Grape seed oil is commonly used in the beauty, health, and cooking industry. It’s pretty versatile thanks to its mild taste and ability to handle high temperatures.
The bottle usually has a best-by date stamped somewhere on the label. However, many people often wonder if grape seed oil can go bad and if it’s any good after the best-by date.
Let’s dive in to see whether or not you can use that bottle you have sitting in your pantry for a while.
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Does Grape Seed Oil Go Bad?
Much like all cooking oils, grape seed oil can go bad. It doesn’t go bad in the conventional sense, meaning that it probably won’t end up with any bacteria or mold.
However, it can easily oxidase when you exposed it to air for an extended period. As a result, it degrades in quality and taste until it’s rancid.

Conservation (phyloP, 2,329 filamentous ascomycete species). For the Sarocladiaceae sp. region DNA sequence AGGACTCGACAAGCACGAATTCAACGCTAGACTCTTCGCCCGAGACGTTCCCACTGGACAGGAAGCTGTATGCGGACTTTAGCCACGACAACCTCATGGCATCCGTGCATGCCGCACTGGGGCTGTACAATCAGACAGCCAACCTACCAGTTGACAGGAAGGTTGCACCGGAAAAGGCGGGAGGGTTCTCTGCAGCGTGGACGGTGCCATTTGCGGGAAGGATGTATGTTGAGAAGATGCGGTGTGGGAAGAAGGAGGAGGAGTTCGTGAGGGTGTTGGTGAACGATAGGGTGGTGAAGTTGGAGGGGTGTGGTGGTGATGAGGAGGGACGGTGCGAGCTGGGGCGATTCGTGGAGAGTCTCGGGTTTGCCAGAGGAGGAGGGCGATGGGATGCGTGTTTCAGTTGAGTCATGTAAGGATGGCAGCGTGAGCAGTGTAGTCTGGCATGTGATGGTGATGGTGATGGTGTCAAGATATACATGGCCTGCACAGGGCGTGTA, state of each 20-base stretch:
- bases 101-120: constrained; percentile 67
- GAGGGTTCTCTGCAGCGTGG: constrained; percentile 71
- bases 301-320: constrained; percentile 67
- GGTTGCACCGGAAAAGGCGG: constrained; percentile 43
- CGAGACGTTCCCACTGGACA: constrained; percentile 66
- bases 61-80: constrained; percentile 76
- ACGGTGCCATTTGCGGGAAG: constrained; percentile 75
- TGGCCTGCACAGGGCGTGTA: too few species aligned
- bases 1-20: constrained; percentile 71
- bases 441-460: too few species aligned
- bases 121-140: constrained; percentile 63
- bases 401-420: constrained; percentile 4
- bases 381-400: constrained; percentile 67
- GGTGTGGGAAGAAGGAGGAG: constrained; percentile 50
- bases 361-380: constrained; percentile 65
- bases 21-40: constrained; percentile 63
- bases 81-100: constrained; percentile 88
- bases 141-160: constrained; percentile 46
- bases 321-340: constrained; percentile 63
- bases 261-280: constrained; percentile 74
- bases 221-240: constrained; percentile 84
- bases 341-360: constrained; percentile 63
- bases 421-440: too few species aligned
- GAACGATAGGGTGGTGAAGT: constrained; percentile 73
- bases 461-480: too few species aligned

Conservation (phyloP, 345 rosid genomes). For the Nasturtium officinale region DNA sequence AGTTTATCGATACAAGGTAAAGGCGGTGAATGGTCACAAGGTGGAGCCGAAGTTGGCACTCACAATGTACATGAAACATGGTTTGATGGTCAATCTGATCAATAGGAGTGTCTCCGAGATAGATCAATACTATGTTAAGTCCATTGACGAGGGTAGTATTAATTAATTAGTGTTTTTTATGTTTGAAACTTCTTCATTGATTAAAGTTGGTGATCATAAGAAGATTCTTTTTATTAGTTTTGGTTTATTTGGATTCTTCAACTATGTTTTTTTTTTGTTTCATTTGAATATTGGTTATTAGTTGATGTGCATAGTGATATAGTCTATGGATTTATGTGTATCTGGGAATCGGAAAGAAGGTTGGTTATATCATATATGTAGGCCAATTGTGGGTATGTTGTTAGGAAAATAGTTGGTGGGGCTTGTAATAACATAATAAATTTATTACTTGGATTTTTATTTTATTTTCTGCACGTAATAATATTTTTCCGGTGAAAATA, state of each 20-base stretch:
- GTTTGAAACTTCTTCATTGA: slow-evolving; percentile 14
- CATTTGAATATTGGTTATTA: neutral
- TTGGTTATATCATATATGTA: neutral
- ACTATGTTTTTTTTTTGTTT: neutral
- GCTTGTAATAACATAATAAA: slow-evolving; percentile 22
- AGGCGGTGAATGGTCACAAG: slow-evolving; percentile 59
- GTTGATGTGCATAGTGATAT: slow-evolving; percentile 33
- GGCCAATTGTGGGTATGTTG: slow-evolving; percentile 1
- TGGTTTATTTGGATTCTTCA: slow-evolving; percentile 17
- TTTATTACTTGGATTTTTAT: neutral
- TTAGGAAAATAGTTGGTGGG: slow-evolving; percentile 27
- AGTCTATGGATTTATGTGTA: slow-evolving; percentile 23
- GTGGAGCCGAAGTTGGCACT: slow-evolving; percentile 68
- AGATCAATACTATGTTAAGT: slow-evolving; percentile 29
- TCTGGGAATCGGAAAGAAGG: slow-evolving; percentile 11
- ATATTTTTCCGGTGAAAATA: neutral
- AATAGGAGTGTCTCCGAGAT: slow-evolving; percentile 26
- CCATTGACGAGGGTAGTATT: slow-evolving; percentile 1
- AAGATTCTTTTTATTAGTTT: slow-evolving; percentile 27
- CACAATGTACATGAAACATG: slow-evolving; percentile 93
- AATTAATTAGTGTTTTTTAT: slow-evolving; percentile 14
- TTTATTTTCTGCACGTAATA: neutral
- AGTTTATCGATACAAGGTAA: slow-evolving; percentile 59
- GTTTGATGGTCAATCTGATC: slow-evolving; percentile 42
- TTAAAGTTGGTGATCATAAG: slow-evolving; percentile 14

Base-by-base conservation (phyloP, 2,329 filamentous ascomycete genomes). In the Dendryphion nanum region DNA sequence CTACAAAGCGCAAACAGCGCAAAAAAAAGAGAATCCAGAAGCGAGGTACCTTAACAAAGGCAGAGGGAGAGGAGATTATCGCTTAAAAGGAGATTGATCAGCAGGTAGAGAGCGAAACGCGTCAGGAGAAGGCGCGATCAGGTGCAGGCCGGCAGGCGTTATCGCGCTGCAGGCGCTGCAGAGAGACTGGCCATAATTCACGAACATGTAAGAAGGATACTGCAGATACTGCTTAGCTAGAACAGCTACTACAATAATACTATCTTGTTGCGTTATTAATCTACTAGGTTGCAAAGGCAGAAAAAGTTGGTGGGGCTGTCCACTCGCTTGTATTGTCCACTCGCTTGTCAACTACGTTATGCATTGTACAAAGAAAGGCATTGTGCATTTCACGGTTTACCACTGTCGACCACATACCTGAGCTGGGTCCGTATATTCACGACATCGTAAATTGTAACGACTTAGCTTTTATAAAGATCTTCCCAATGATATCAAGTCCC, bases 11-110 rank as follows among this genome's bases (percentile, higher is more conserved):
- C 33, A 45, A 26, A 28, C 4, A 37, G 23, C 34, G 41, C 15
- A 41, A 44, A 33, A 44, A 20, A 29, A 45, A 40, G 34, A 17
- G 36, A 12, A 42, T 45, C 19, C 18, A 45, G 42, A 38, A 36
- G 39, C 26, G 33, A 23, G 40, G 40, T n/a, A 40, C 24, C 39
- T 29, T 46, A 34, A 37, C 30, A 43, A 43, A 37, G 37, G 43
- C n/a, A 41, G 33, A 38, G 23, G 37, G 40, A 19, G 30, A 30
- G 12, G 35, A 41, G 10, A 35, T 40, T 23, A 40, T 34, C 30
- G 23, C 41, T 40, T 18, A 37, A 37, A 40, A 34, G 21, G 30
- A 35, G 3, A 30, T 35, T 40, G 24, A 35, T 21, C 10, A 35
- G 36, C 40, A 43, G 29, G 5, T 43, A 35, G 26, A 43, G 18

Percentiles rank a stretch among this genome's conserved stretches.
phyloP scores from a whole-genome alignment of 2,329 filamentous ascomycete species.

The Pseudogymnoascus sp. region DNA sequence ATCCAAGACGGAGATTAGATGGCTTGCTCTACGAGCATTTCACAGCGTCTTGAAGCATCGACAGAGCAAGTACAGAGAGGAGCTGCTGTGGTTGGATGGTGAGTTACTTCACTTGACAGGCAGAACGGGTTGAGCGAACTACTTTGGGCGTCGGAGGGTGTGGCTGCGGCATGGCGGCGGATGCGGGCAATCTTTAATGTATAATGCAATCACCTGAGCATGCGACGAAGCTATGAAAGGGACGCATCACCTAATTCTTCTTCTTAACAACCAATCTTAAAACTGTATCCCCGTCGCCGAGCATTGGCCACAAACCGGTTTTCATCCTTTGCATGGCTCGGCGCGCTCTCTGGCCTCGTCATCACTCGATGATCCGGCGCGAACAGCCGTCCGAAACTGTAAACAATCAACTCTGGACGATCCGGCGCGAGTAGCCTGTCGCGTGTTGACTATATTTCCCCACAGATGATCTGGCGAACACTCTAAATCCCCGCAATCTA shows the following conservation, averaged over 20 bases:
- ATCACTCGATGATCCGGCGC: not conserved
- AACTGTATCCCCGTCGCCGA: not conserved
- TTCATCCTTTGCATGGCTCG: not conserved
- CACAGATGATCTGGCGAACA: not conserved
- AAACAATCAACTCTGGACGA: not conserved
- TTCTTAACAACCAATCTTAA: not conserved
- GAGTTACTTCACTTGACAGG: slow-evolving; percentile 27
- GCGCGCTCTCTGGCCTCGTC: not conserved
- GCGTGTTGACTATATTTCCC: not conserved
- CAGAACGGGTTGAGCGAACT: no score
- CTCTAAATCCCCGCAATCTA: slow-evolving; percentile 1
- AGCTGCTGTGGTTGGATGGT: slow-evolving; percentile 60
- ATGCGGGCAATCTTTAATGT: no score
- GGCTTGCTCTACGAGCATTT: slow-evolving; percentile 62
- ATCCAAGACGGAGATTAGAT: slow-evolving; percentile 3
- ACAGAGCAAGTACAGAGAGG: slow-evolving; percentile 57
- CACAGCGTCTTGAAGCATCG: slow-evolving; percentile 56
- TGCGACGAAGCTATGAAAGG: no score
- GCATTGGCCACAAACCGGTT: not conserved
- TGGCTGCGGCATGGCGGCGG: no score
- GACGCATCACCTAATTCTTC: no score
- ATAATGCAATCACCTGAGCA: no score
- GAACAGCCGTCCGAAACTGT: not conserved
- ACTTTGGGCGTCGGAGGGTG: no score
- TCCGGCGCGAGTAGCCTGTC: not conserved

Rancid grape seed oil has no health benefits and can negatively impact your health if you consume it for too long.
One thing to keep in mind is that oxidation will happen nonetheless, but you can slow it down by storing the oil properly.
How Long Does Grape Seed Oil Last?
As we said, there’s always a best-by date on the bottle, making it easier to know how long you can use your oils. Of course, you might be able to use it past that date, but that depends on how you stored it and whether it’s rancid.
The date doesn’t have much to do with food safety as much as it has to do with freshness. In most cases, it can last several months past the best-by date if you store it properly.
The process of oxidation begins the moment you open the bottle and expose it to air. But, the process is relatively slow, so you have enough time to use up the bottle if you close it tightly after use.